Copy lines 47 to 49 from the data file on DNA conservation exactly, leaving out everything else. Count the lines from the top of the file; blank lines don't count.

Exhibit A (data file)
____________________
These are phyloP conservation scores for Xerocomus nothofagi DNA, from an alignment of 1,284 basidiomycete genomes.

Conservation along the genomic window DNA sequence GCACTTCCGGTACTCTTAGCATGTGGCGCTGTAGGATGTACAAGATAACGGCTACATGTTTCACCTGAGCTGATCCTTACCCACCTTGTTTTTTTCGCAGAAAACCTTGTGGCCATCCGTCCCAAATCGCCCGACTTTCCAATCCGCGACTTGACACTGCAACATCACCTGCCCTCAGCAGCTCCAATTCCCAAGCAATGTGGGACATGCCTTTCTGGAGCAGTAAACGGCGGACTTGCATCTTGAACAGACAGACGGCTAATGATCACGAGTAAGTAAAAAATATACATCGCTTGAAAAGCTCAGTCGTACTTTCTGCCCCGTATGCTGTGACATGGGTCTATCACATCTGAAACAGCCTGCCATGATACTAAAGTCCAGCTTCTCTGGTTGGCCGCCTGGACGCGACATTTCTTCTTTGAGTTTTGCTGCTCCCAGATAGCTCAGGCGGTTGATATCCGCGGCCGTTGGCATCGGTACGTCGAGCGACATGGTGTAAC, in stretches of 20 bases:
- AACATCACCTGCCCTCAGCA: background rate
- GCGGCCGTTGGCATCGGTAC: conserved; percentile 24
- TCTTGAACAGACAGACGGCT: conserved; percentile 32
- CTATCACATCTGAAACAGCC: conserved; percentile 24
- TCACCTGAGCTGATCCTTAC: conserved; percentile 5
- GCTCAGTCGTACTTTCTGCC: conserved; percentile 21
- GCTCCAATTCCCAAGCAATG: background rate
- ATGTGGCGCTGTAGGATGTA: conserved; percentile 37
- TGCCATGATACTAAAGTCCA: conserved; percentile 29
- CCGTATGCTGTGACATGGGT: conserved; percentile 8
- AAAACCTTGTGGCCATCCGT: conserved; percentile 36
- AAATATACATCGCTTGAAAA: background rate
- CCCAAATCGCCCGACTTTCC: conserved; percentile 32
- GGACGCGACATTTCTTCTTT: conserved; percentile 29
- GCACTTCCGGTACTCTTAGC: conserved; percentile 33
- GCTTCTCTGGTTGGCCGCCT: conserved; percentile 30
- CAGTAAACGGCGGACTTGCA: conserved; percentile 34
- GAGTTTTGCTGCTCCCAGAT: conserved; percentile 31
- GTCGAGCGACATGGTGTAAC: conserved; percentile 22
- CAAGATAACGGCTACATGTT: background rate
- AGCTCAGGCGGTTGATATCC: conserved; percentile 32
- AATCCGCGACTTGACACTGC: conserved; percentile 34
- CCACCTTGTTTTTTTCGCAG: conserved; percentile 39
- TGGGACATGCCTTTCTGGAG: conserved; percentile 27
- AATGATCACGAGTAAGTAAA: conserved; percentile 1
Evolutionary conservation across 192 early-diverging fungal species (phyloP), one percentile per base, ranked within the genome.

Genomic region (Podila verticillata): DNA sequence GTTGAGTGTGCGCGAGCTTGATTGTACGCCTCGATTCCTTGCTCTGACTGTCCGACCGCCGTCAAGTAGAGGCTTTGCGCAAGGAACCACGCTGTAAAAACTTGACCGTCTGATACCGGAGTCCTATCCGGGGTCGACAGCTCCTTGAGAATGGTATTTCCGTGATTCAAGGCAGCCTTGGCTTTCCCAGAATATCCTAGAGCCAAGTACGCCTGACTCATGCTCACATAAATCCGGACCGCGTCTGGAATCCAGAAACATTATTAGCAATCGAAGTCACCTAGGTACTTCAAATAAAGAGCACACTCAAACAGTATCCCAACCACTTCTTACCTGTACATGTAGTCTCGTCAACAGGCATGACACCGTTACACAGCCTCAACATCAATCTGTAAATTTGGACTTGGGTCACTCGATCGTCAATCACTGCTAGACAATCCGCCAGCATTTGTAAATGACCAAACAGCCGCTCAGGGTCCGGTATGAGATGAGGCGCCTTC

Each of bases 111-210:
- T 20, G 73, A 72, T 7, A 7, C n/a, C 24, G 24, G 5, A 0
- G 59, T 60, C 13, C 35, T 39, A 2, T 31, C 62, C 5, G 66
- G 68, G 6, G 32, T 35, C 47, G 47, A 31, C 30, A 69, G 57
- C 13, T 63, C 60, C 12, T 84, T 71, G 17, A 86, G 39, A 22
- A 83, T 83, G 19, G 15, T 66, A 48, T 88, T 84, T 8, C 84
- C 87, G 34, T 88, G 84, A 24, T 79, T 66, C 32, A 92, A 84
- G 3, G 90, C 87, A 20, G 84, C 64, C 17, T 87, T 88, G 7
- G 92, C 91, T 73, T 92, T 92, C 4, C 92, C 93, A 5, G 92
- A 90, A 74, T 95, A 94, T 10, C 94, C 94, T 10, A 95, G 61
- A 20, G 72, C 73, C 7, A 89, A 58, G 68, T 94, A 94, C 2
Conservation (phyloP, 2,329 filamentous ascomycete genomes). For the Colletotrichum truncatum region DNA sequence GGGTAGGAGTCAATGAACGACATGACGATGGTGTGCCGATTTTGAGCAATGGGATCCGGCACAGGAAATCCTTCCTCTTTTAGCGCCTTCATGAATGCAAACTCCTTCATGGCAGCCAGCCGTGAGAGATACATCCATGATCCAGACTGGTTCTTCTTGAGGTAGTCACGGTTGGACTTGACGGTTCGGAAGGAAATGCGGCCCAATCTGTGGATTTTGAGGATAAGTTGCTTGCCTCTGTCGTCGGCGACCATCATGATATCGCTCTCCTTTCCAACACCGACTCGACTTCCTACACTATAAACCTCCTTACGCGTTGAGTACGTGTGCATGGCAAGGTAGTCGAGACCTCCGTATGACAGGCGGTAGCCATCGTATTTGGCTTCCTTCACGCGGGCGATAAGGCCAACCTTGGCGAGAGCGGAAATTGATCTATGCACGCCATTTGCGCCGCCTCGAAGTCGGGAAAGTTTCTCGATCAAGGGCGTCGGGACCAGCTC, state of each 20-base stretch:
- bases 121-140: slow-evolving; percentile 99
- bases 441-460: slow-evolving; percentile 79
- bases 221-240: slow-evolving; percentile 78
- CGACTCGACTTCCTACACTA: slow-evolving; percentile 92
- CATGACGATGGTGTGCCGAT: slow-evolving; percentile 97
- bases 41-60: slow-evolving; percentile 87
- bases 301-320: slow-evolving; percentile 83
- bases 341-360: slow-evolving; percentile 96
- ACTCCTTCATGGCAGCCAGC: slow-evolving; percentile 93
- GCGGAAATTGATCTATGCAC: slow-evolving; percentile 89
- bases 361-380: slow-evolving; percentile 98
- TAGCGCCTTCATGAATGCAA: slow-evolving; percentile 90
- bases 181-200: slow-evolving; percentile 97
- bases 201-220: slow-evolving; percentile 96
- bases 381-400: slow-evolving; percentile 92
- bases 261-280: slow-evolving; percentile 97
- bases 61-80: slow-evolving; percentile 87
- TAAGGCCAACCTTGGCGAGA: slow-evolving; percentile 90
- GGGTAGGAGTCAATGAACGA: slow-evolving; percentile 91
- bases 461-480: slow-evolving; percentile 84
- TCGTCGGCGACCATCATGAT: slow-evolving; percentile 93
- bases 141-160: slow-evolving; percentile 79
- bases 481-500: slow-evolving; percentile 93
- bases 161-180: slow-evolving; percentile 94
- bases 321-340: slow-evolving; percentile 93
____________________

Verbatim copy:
- bases 41-60: slow-evolving; percentile 87
- bases 301-320: slow-evolving; percentile 83
- bases 341-360: slow-evolving; percentile 96